Wednesday, February 22, 2017

Lee Hammond by Tanya Thomas

     I chose to highlight the work of Lee Hammond, a mostly self-taught American artist and art instructor from Kansas City. She attended the University of Nebraska in 1976. She teaches nationwide and even worked for NASCAR to produce art for the company, and currently works as a Police Composite Artist for the Lincoln Police Department in Nebraska. My first exposure to Hammond’s work was a few years ago through her book How to Draw Lifelike Portraits from Photographs, one of her best-selling art instruction books. I always loved to draw realistically when I was younger but never had any formal instruction. Hammond’s book really explained a novel yet straightforward method (to me, at least) to really look at the image or scene in front of you and try to project it onto the paper as it was, with minimal input from preconceived notions of what an object is supposed to look like, with the help of grid lines to establish a proportional line drawing. Her graphite works focus heavily on blending pencil lines smoothly with blending stumps and pulling out the highlights of the light with different erasers, similar to how we’ve been learning in class to use the kneaded eraser and gum eraser as tools to draw or carve with and not simply to erase perceived mistakes. This approach to drawing, building up and blending contrasting values and then pulling out the light from on top of it, really makes drawings of complex objects like hair look super-realistic, as can be seen in this Hammond graphite portrait below. I also really appreciate how she is able to capture nuances in skin tone and hair color with just pencil by using a varied application of value and shading.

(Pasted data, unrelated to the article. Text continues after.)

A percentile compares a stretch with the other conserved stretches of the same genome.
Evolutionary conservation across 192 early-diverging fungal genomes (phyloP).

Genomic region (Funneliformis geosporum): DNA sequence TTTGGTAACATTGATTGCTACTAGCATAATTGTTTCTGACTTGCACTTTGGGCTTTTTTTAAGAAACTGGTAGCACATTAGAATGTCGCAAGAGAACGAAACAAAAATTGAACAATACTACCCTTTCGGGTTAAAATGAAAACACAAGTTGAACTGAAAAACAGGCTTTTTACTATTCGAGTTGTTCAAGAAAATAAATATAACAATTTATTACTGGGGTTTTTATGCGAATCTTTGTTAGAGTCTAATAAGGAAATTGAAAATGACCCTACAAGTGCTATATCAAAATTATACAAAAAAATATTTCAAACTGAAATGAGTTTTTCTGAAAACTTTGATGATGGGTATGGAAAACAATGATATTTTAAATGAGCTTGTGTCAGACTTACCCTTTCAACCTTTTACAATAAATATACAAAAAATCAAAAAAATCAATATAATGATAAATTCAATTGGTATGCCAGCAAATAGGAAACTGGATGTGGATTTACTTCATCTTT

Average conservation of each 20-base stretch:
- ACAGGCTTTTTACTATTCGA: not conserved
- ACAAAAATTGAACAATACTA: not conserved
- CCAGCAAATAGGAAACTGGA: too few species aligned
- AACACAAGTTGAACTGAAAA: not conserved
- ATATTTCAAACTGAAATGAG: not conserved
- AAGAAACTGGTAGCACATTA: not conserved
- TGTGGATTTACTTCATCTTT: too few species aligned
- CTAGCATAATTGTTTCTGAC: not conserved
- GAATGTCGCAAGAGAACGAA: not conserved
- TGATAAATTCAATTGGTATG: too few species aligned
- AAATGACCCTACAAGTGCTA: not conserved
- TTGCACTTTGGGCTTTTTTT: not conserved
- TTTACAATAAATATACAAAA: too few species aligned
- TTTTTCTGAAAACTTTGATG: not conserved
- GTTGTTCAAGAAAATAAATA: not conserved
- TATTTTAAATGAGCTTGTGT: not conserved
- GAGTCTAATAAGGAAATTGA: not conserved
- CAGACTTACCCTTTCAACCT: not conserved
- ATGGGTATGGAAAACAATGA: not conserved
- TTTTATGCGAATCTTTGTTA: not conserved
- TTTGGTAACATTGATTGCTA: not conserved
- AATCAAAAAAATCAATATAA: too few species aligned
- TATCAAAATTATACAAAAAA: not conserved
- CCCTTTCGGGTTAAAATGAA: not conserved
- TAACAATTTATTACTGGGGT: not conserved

I appreciate how Hammond works with a variety of media—her work features graphite, colored pencils, and acrylic, and her subjects vary widely from people to landscapes to still lifes. Her style of painting acrylic landscapes focuses on capturing textures and color contrasts as they appear, rather than trying to paint what a person’s brain thinks is supposed to be there. For example, in her book Lee Hammond’s Big Book of Acrylic Painting, her chapter on landscapes explains how to use textured tools such as kitchen sponges to capture the porous and layered appearance of leaves on a tree, instead of trying to outline each individual leaf on a branch. The sunset below (for which she provides a tutorial in her book) simply uses black paint and a sponge to capture the trees in the background.

     As can be seen above, Hammond’s style of acrylic painting also doesn’t shy away from strong applications of color. Red and orange aren’t typically the colors I would think of when painting a sunset or water landscape, but the pronounced use of these colors really captures the intensity that the original scene must have evoked. She also does a good job of capturing lighting variations on objects, and portraying how lighting can affect the perceived hue of an item. The acrylic rendition of a grassy stone pathway below really captures the direction of lighting from the sun, and the different textures of the subject, like the smooth stones, rough lawn, and pointy blades of grass. Hammond’s way of evocatively presenting common poses and scenes with conscientious applications of value and color is a style I hope to emulate in my own work.

Works Cited:
Hammond, Lee. Drawing in Color : Drawing in Color - Animals. Cincinnati, US: North Light Books, 2002. ProQuest ebrary. Web. 22 February 2017.

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